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    pillars of colonialism

    Perhaps better associated with some of the antebellum mansions of Georgia, Louisiana, Mississippi and Alabama, the American Colonial style is not far from the Washington-Willow Historic District, though much less numerous than the Victorian and other styles.

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    Bank of Fayetteville Building

    by mrclay2000 Written Oct 4, 2003

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    Bank of Fayetteville

    Given the predominance of Victorian architecture through the Midwest before the dawn of the 20th century, it is no surprise to see the same styles in early businesses in Fayetteville. Listed on the National Register of Historic Places, the former Bank of Fayetteville still graces the original town square and to this day remains a part of the banking community. The bartizan type turret stands guard over a corner of Center Street and presently guards the front entrance.

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    Confederate Cemetery

    by mrclay2000 Updated Oct 4, 2003

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    monument, Confederate Cemetery

    Even though Arkansas seceded from the Union, she sent soldiers to fight for both the Confederate and the Federal armies. Mothers and daughters and sisters buried rebel fathers and brothers in the Old Fayetteville Confederate Cemetery, though the departed had been interred here from the 1850s. Access to the graves is forbidden except to family members, but its small confines are easy to review from the perimeter. The site is listed on the National Register of Historic Places.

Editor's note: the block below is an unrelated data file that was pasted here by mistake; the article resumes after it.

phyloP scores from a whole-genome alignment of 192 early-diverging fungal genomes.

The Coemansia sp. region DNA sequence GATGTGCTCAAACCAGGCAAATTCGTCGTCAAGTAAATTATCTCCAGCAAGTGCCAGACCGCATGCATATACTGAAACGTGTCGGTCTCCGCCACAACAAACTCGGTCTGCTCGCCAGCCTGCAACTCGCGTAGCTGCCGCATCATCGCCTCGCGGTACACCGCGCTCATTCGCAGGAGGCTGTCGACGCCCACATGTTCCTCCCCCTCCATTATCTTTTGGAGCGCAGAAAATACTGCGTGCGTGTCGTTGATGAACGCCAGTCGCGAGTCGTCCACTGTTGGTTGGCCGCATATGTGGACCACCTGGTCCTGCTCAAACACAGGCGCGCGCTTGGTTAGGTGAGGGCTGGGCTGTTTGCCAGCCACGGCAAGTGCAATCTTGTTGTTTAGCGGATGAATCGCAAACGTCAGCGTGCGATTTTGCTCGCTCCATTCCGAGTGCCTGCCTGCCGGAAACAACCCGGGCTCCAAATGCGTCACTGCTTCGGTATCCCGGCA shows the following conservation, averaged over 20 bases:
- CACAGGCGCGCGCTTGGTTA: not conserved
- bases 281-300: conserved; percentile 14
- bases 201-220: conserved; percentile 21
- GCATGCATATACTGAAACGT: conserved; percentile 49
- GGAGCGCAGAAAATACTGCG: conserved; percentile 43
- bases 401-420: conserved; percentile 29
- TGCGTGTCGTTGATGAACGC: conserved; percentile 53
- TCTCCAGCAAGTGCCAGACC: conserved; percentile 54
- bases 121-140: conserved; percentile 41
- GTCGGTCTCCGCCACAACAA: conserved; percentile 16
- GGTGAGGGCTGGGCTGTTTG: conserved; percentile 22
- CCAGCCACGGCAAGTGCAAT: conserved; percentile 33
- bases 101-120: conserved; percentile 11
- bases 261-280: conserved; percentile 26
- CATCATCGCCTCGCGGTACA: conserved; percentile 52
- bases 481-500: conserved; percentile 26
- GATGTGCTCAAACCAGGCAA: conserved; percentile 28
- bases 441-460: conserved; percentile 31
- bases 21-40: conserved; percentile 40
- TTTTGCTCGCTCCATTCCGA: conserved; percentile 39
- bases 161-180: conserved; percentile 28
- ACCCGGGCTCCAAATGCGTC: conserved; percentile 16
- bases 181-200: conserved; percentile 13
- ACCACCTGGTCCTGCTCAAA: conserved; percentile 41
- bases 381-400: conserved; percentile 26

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    University Campus

    by BruceDunning Updated Jul 14, 2009

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    Old Stone structure to meditate
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    It takes up a good 20+ city blocks and the walk is tedious if you traverse it all. They have 130 buildings and 345 acres to walk. Campus has close to 20,000 students, and been in existence since 1872 for classes. Some of the original structures still stand and are of limestone since it was prevalent for the area materials to build with. Layout of the campus is a rolling rid, but the middle is a walk uphill to be at the top and middle section. It is a rather quiet setting, though and the grounds are nice.

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    Prairie Grove Battefield

    by BruceDunning Written Apr 30, 2009

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    View of some homes in the woods
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    This site is of a battle for the frontier and which State would be North or South. It took place December 1862 over 400 acres of ground. There were 2700 casualties and the South ended up drawing away from the fight. Gen Heron and the North had been pursuing South armies and Gen Hindman around the NW territory and this fight set the Confederates back. They have about 10 buildings preserved, or replicated, and the field of battle can be driven through-about 1+ miles. Fee is $4 and they have a movie of 15 minutes and some displays in the visitor center, besides being able to tour some of the homes on the drive/walk by of the trail.

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Fayetteville Things to Do